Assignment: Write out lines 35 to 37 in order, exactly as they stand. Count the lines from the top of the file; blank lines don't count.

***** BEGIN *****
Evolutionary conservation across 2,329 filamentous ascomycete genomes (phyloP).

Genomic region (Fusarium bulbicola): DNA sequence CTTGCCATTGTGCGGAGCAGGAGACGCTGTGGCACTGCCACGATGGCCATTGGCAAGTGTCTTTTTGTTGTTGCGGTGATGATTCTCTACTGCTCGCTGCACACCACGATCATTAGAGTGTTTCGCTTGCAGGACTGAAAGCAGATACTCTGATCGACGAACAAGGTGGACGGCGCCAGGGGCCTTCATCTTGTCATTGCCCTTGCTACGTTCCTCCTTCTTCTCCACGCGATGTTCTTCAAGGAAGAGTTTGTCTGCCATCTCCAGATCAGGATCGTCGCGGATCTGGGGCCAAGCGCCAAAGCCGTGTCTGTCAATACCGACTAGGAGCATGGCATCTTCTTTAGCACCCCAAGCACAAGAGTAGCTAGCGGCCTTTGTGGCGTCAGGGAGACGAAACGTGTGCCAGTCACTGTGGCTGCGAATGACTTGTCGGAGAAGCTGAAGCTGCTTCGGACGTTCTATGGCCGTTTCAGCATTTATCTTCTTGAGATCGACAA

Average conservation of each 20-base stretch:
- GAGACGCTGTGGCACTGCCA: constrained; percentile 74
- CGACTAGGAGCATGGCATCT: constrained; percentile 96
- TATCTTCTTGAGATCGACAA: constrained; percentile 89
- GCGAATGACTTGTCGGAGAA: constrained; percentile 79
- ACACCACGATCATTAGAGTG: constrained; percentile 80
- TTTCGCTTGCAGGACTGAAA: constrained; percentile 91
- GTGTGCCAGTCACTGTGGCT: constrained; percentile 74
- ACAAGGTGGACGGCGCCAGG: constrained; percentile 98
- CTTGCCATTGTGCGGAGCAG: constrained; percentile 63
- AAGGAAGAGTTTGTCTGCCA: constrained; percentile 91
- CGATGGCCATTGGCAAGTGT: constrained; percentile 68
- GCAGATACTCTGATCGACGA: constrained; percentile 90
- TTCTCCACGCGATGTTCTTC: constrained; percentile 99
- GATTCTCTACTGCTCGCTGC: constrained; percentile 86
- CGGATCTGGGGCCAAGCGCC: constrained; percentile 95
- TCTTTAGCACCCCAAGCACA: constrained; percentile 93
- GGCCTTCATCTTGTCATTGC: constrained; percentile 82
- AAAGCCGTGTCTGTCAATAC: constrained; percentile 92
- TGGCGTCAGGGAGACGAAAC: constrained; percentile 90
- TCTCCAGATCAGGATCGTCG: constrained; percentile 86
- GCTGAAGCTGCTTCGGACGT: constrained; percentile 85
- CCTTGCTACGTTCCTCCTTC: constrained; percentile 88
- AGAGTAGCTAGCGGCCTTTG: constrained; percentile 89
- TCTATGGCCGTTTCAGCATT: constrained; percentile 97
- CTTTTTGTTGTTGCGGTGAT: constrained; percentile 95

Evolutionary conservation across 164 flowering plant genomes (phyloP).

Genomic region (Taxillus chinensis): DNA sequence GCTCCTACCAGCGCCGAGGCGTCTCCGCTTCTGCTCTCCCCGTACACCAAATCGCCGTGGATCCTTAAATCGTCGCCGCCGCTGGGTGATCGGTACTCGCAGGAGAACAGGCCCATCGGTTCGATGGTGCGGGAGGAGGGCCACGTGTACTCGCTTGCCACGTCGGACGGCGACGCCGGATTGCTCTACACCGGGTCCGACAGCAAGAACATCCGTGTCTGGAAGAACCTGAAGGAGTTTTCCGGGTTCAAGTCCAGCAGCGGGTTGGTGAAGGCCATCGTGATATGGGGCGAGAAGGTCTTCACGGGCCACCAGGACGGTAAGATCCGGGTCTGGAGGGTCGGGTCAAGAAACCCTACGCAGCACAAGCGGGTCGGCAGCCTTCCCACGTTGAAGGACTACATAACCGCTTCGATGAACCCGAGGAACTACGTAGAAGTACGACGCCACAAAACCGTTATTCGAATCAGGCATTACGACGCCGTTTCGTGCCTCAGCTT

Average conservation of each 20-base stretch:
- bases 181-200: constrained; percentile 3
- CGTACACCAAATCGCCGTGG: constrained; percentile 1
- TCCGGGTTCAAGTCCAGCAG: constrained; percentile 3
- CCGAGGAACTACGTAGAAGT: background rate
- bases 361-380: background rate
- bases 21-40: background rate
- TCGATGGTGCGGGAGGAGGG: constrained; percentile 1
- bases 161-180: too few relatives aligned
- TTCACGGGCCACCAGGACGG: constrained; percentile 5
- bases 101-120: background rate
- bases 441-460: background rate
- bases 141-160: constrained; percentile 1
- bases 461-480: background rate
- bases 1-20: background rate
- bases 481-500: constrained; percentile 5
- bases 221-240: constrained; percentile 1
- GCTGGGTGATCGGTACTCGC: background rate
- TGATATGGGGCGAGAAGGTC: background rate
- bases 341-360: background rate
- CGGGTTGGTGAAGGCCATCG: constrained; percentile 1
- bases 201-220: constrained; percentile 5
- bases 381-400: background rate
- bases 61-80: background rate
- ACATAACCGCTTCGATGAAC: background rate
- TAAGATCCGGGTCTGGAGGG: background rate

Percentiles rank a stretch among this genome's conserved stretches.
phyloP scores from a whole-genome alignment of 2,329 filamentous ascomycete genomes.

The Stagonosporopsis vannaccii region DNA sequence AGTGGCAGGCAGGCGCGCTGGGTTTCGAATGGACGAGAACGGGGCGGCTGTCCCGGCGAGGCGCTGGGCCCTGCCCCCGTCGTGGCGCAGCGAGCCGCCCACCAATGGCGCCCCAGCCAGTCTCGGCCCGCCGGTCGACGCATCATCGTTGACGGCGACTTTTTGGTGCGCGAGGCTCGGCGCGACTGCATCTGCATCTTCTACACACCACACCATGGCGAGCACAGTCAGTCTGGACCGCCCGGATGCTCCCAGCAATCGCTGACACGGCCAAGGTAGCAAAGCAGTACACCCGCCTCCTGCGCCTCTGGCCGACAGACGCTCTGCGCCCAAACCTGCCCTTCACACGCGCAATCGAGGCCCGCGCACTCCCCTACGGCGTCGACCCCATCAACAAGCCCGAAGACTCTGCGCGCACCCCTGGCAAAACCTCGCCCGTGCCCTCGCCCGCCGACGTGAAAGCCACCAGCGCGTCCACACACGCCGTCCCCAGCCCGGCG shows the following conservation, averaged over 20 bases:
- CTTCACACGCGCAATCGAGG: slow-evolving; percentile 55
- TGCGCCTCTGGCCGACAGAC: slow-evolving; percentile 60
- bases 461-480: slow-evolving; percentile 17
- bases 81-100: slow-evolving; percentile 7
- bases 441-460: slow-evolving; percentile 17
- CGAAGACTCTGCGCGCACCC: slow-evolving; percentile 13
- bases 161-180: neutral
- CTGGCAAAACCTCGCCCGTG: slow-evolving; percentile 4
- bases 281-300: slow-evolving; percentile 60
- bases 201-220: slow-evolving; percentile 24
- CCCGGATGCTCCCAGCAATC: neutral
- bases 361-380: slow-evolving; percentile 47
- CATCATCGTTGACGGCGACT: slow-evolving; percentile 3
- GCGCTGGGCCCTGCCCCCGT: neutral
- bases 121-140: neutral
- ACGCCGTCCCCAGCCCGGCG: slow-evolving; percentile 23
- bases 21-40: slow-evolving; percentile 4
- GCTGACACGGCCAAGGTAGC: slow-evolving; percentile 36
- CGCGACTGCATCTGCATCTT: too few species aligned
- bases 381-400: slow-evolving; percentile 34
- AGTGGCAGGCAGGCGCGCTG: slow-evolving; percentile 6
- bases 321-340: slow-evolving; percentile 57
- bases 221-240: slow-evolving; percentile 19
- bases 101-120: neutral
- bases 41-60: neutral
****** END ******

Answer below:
- CCGAGGAACTACGTAGAAGT: background rate
- bases 361-380: background rate
- bases 21-40: background rate